Open Spaces : warming

Vermont: Climate Change Poses Challenges for the Bicknell’s Thrush

Bicknell's thrush perched in an evergreen

Bicknell’s thrush nest in mountain-top evergreen forests in Vermont, areas that are shrinking due to global warming. Photo: © T.B. Ryder

Watch a video of a Bicknell’s thrush feeding her young.

Bicknell’s thrush has one of the most restricted breeding ranges of any North American bird, nesting primarily in stunted spruce-fir forests found at or near the highest elevations of mountains in Vermont and other New England states. These mountain tops are like a chain of islands separated by a sea of habitat that is unsuitable for this species.

As the climate warms and precipitation patterns change, deciduous trees – those that shed their leaves in the fall – are likely to become more prevalent in higher elevations, shrinking the size of the mountain-top evergreen conifer forests that are home to the Bicknell's thrush.

This is just one of many challenges that climate change poses for the rare bird.

Another potential threat is a mismatch between the arrival time in spring of Bicknell’s thrush and other birds, which is regulated by day length, and the abundance of insect prey, linked to temperature. If the peak food supply for birds comes earlier due to warmer spring temperatures, late arriving birds may lay fewer eggs and produce offspring that have less chance of reaching adulthood.

The red squirrel, which also lives in the mountain-top forests, also presents a danger. The squirrels feed mainly on spruce and fir cones, but will also raid the nests of Bicknell’s thrush to feed on eggs and young birds.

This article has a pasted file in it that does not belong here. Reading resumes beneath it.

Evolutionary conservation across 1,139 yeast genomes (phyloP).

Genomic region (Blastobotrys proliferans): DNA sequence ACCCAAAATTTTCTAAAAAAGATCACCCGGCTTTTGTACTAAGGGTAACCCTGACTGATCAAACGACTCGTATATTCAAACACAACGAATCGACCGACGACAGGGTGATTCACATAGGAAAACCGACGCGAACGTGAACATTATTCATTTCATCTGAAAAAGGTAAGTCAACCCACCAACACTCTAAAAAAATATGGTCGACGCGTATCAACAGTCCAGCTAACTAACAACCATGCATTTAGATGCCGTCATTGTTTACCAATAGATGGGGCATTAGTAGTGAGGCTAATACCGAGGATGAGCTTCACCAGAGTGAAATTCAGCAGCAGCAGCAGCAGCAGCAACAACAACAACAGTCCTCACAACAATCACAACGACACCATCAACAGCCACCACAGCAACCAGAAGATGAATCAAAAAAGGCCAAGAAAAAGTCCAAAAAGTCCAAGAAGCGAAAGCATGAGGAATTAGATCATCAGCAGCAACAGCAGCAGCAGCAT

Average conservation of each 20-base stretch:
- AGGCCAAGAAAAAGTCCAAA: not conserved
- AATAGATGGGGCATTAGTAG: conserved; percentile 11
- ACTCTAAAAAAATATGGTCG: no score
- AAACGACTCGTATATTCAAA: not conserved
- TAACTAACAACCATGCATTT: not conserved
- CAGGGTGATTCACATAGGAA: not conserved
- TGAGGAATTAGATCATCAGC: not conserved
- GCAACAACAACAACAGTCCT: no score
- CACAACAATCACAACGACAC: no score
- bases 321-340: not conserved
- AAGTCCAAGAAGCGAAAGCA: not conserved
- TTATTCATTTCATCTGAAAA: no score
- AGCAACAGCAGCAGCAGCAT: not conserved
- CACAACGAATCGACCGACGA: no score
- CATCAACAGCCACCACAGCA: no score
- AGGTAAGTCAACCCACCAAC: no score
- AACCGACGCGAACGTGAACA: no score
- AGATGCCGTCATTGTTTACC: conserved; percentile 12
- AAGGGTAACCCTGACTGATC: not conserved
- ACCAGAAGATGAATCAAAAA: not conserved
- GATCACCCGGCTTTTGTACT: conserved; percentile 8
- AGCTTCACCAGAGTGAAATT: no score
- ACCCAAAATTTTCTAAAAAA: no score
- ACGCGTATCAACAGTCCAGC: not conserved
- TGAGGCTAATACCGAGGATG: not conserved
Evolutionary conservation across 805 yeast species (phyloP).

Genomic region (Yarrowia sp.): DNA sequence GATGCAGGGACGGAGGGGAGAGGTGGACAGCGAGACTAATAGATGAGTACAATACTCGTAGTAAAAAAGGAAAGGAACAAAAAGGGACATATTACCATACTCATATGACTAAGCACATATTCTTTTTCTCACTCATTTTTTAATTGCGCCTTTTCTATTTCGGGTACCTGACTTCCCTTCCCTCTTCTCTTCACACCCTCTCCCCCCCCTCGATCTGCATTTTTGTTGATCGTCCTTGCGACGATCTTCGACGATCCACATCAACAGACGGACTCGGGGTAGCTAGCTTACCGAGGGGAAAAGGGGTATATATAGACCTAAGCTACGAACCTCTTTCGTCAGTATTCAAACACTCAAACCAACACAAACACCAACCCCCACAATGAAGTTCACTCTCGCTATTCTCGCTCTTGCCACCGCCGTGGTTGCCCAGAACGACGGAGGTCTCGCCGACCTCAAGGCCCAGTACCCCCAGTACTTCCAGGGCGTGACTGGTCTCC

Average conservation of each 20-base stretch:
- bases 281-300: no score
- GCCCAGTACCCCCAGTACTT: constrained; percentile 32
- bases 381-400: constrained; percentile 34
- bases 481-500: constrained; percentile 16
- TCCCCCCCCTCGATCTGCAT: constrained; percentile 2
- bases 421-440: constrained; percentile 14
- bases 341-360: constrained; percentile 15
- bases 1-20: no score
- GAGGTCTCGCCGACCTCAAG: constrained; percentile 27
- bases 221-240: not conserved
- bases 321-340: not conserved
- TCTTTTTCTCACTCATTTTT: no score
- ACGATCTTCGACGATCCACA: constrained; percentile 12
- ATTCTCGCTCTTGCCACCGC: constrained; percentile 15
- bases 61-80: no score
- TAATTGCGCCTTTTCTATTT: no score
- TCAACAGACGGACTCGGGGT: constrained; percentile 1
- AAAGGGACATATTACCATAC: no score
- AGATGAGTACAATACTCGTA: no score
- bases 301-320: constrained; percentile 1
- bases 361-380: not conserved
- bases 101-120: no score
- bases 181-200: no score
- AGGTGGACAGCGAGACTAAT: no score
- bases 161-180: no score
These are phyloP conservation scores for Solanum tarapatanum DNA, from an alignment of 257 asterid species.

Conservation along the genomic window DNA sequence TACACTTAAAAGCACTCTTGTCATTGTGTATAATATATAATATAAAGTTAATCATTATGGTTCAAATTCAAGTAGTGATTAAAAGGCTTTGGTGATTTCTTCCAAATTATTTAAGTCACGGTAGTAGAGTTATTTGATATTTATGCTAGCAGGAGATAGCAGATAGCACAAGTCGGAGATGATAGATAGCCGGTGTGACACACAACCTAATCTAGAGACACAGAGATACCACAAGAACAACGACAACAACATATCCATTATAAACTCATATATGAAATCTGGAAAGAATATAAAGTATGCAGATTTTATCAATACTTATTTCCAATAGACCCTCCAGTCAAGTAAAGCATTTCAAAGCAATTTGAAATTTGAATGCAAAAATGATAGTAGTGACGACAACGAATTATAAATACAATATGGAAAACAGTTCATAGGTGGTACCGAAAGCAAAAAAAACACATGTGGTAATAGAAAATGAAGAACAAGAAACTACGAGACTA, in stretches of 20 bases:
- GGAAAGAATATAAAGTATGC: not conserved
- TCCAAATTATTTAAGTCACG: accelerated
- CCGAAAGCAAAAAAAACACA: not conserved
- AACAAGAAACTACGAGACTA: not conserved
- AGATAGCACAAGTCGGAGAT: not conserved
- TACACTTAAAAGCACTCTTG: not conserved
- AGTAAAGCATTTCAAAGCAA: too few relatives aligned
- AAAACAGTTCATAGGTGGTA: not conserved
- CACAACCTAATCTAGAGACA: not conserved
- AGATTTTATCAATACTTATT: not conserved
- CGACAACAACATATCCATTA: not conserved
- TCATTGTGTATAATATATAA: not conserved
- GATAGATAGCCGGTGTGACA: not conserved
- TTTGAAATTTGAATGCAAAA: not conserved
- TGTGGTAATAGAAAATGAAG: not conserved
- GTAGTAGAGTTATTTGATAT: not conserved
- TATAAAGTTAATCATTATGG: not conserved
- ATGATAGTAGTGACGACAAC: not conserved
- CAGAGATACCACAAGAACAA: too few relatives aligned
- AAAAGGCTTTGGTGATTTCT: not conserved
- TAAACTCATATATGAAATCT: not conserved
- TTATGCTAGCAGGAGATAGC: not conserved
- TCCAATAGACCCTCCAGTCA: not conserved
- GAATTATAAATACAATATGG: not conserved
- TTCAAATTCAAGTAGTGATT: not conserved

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Wyoming: ‘Perfect Storm’ Fuels Mountain Pine Beetle Epidemic

An extreme closeup of a mountain pine beetle
Triggered by a “perfect storm” of extended droughts, warm winters, and old, dense forests, mountain pine beetle populations have exploded across a landscape of lodgepole pine trees throughout Colorado and southeastern Wyoming. Photo: USDA Forest Service. Download.

Lodgepole pine forests in parts of Wyoming and other areas of the Intermountain West are being infested by the native mountain pine beetle – a voracious bug smaller than your little fingernail that is thriving in a warming climate.

Triggered by a “perfect storm” of extended droughts, warm winters, and old, dense forests, mountain pine beetle populations have exploded across a landscape of lodgepole pine trees throughout Colorado and southeastern Wyoming.